Abu Dhabi, UAESaturday 19 October 2019

Iraq protests: Societal fissures are at the heart of the upheaval

Politicians, clerics and militias beholden to Iran can no longer manipulate the Shiite underclass

An injured demonstrator in Baghdad, Iraq. Around 100 people have been killed since the protest movement erupted this month, exposing fissures among the country's majority Shiite sect, which rose to political ascendency after the US-led invasion toppled Saddam Hussein in 2003. AP
An injured demonstrator in Baghdad, Iraq. Around 100 people have been killed since the protest movement erupted this month, exposing fissures among the country's majority Shiite sect, which rose to political ascendency after the US-led invasion toppled Saddam Hussein in 2003. AP

A political earthquake is shaking Iraq as massive demonstrations have awakened dormant societal fissures, broadly pitting the Shiite underclass against an alliance of coreligionist clerics, militia chiefs and businessmen loyal to Iran.

Almost 100 people have been killed since the beginning of this month in demonstrations in central and southern Iraq demanding the wholesale removal of the political class. But it is the Shiite ruling elite, and Iran, who stand to lose the most.

The elites are no longer able to blame the US or, since the recapture of Mosul in 2017, Sunni militants for Iraq’s ills. They have failed to honour economic promises to Shiites multitudes they had charged along sectarian lines to garner votes for clerically endorsed lists.

While Sunnis and members of what is left of the Iraqi middle class have joined the protest movement, its epicentre is the vast, impoverished expanse of southern Iraq, and the Shiite slums of Baghdad.

A Shiite political ascendancy followed the 2003 US-led invasion that toppled Saddam Hussein, with former exiles initially at the top. The Shiites constitute an estimated two-third of Iraq’s population of 40 million.

A new class of Shiite politicians and militias later took over. They garnered support from Iran and an emerging class of merchants and war profiteers in Baghdad and the holy city of Najaf, where clerics enjoyed a brief independence after 2003 before coming under pressure to tip toe to Iran.

Pro-Iranian media across the Middle East largely dismissed the protests as a conspiracy and an Iranian clerical official sought to give credence to such theories.

Abbas Al Kabi, a member of Iran’s Council of Experts, told Fares news agency that “malignant Britain and Saudi Arabia have been planning for more than a year to sow strife and riots” in Iraq. The aim of the two countries, he said, is to neutralise Iraq’s Shiite militia, which he termed “resistance forces”.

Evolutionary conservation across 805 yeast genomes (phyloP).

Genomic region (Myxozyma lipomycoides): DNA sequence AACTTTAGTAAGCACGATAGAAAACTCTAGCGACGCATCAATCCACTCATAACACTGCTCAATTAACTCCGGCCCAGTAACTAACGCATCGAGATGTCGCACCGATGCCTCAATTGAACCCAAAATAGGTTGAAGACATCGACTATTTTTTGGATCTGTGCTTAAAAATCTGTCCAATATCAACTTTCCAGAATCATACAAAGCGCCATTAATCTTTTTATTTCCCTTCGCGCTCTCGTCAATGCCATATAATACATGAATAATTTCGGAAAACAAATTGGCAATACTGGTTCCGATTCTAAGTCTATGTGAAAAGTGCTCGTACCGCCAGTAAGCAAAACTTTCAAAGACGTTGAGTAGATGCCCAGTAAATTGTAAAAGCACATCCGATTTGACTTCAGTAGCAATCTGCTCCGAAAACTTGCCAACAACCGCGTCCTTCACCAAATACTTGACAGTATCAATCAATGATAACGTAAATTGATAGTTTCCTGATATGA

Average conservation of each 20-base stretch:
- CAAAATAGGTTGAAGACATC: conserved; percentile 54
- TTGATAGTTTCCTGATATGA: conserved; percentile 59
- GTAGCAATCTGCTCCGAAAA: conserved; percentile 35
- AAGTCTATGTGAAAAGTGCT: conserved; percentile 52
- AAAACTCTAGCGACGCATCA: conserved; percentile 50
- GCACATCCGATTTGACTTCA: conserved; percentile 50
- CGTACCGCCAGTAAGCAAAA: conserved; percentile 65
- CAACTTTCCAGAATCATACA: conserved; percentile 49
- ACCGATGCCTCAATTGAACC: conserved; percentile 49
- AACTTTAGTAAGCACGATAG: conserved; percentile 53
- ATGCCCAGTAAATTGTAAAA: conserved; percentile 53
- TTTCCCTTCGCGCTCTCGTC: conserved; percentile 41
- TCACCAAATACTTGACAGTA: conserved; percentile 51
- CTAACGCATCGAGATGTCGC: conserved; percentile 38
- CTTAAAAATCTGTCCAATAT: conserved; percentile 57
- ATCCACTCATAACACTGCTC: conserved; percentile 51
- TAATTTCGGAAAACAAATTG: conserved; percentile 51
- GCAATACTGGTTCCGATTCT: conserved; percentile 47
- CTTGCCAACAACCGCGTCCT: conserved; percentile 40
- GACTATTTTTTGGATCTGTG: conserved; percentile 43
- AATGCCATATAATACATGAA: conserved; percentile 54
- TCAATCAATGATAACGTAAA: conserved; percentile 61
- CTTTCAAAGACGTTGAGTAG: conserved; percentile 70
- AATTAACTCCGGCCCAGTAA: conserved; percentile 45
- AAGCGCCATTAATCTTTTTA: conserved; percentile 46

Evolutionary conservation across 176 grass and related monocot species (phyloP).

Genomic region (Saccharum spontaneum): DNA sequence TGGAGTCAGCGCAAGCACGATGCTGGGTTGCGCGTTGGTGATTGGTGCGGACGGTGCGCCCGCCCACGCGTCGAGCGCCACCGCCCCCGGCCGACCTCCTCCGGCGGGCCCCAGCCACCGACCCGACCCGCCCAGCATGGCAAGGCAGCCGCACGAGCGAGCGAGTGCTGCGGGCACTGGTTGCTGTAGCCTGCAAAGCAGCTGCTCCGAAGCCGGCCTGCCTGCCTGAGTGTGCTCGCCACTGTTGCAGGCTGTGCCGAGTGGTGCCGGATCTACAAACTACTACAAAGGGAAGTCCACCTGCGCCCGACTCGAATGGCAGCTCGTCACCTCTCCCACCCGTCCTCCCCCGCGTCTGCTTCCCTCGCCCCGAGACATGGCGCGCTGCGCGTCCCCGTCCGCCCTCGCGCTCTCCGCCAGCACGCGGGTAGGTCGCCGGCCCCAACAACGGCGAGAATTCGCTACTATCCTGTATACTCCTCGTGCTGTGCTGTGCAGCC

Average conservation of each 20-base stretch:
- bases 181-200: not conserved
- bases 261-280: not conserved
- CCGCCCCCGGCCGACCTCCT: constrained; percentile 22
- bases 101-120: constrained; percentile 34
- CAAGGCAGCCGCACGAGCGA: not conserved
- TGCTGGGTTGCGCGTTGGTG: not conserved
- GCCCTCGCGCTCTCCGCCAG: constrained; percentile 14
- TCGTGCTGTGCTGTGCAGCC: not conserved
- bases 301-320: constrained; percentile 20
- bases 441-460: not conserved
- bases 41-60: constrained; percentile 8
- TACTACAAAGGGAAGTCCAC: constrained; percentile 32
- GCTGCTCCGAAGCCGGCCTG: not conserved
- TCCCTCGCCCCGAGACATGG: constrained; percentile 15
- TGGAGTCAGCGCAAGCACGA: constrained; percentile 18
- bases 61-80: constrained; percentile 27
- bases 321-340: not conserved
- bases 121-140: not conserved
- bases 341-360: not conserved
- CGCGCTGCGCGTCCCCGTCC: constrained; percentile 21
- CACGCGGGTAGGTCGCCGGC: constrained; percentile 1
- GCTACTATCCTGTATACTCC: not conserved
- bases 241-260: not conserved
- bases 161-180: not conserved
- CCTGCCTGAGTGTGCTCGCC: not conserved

Iran is losing Iraq's Shiites

Cleric, Baghdad

Shiite militias reportedly joined security forces in firing at the demonstrators, although Prime Minister Adel Abdel Mehdi said the authorities were careful to observe “international standards” in dealing with the street challenge.

Mr Abdel Mahdi started his political career as a Maoist before turning Islamist and allying with the Hakims, a political and clerical family from Najaf with traditional religious links to Iran.

The links turned into an alliance during Hussein’s rule after the late Ayatollah Mohammad Baqer Hakim formed an armed opposition group in Tehran, the Supreme Council for the Islamic Revolution in Iraq, which metamorphosed into Iran’s main militia tool in Iraq.

In a sign of fissures between the Shiites in the seat of power and their supposed constituency, many of the early killings of demonstrators occurred in Nasiriyah in southern Iraq, Mr Abdel Mahdi’s home town.

The south accounts for most of Iraq’s oil production, which has done little to lift the region out of poverty. Many of its inhabitants have moved to the edge of Baghdad, where they have become known as Shrougies, meaning

easterners — a derogatory term designed to paint them as outcasts.

The south was also a reservoir for troops during Hussein’s eight-year war with Iran, which ended in 1988. A legacy of anti-Iranian sentiment persists across the country, despite Iran’s attempts to install clerics and local officials loyal to Tehran.

Along with slogans demanding and end of corruption, protesters have been shouting “no to Iranian tutelage” and “Iraq is free. Iran get out”.

The demonstrators have been spontaneous, with no political group behind them. Some activists are starting to emerge, although one activist and his wife were reportedly killed in the city of Basra on Thursday when gunmen stormed their house.

An independent cleric, who did not want to be identified for safety reasons, plugged into the street movement in Baghdad said Iran “is losing Iraq’s Shiites” by de facto backing the crackdown.

“Instead of helping build Iraq, the Iranians have supported the most corrupt of Iraqi politicians and used Iraqis as cannon fodder for their militia wars,” the cleric said by phone from Baghdad.

“Iran aims to break as many skulls as necessary to maintain control.”

Iran’s entrenchment in Iraq in the last decade had served as a springboard to its intervention in Syria, which was carried out significantly through the contribution of Shiite militia from Iraq and the government in Baghdad.

Iran wants to ensure the Baghdad government remains friendly to maintain its so called “resistance axis”, comprising of Iraq, Syria and Lebanon, and to counter US pressure. Washington reimposed sanctions on Tehran after pulling out of the 2015 nuclear deal last year.

In treating Iraq as a geopolitical tool, however, Iran has undermined the political order in which it had greatly invested.

Updated: October 6, 2019 06:53 PM

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